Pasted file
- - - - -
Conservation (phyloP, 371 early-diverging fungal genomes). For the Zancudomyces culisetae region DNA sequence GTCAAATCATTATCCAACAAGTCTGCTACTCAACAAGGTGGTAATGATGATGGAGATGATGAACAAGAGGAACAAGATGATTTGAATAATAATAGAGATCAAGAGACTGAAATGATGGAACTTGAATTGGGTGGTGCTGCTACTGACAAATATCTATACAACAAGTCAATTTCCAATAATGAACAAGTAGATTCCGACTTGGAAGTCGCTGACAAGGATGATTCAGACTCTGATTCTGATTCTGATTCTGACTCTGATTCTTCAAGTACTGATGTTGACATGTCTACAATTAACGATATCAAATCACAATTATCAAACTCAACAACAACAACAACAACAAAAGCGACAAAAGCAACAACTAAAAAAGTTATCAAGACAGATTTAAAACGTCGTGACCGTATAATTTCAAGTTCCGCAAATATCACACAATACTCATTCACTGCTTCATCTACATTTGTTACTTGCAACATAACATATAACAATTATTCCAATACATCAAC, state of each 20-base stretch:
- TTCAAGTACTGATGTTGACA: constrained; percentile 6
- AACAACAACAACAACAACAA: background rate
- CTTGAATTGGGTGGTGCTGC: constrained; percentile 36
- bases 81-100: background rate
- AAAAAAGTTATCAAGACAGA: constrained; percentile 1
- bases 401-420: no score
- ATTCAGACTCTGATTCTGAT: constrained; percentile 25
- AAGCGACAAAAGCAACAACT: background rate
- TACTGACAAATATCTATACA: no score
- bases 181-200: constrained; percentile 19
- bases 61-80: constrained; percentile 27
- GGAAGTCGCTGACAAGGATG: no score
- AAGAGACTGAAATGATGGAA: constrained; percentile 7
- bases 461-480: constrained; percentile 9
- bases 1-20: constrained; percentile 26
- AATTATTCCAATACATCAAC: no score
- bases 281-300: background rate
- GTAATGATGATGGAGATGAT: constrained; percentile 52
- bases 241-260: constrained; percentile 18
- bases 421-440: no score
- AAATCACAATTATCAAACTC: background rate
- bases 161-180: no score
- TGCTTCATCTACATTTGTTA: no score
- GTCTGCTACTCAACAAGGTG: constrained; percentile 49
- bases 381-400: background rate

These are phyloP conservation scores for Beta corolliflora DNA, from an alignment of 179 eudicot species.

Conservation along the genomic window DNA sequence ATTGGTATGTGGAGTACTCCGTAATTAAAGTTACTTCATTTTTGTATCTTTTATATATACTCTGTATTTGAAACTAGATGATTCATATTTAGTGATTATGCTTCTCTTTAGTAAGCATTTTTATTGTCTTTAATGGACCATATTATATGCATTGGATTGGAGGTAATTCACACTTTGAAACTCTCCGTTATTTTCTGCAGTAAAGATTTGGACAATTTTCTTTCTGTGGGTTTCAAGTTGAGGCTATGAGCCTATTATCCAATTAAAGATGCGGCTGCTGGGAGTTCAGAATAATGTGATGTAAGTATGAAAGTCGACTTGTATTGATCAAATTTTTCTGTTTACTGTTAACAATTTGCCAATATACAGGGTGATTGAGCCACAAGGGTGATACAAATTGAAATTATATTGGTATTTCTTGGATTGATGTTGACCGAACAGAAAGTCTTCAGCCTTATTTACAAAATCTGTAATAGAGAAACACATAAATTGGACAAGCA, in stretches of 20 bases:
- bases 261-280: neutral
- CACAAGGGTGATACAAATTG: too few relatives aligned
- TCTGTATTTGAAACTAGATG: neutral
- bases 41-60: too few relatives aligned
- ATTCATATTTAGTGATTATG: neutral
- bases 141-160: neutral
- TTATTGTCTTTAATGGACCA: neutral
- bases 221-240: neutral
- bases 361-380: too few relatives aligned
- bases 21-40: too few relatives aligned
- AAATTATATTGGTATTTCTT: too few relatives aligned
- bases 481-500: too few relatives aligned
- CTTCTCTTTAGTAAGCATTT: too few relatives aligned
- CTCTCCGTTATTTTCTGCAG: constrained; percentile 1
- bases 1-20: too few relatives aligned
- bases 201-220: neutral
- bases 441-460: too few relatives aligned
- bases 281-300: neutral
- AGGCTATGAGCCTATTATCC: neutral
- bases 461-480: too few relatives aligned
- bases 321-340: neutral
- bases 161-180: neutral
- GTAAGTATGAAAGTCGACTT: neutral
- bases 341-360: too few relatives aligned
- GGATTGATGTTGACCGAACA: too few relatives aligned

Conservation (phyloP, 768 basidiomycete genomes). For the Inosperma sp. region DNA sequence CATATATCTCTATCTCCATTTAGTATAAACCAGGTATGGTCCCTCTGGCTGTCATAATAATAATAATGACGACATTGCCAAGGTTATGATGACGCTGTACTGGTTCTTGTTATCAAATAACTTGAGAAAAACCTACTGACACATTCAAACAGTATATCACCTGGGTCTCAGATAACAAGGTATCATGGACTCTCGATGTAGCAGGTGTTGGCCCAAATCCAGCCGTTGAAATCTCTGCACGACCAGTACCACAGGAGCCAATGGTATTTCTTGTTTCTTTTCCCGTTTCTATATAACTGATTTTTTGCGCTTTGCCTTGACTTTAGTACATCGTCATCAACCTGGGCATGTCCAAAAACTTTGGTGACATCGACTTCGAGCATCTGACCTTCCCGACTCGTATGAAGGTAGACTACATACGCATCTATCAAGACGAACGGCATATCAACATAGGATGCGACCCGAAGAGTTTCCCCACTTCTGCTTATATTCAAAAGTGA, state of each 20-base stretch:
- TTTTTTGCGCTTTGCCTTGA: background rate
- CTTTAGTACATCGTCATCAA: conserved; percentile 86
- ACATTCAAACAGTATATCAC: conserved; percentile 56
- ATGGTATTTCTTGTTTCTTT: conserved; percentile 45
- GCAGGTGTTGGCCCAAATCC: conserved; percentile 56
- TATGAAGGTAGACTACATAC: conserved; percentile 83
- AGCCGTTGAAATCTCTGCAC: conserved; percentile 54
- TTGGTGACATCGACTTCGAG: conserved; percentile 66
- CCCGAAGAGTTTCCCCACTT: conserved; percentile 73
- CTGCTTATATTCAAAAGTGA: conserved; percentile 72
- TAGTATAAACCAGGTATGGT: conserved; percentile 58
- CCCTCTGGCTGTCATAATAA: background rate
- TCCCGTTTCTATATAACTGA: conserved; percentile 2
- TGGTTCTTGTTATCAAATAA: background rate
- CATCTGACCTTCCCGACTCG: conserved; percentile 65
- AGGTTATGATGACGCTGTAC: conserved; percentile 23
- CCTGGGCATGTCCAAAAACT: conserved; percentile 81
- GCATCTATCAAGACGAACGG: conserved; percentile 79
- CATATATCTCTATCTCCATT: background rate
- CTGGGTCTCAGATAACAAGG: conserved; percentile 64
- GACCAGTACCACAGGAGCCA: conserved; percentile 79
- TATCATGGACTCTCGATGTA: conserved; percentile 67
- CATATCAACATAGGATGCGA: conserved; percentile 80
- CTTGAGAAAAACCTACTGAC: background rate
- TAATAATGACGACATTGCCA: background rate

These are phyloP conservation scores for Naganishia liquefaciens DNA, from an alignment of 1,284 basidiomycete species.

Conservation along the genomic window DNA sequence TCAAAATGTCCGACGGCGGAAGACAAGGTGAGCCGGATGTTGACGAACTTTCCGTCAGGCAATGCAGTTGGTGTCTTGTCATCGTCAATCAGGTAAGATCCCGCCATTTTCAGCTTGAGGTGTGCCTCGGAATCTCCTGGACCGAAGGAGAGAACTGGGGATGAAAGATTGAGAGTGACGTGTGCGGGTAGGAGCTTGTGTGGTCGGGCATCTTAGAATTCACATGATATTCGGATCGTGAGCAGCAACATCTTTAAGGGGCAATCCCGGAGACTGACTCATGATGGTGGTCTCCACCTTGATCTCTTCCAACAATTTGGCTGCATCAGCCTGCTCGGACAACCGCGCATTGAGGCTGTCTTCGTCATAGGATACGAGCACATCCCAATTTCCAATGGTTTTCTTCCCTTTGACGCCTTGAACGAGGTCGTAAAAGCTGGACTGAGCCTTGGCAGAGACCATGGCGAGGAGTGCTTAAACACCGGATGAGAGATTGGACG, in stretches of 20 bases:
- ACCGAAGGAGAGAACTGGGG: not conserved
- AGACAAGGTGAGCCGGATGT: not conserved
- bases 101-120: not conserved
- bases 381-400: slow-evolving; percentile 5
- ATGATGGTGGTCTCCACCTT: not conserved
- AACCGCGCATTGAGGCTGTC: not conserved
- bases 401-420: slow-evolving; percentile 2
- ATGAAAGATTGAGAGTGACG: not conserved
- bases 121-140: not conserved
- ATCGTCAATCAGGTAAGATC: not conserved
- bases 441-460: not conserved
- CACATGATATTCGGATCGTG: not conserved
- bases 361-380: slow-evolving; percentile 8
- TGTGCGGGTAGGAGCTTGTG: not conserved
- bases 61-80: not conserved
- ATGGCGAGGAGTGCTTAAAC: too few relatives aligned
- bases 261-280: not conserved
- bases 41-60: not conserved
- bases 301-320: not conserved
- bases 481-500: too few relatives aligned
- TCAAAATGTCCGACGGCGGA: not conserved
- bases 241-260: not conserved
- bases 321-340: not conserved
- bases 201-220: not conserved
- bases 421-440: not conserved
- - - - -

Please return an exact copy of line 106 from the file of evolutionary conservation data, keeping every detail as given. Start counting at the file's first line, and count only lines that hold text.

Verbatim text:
- bases 421-440: not conserved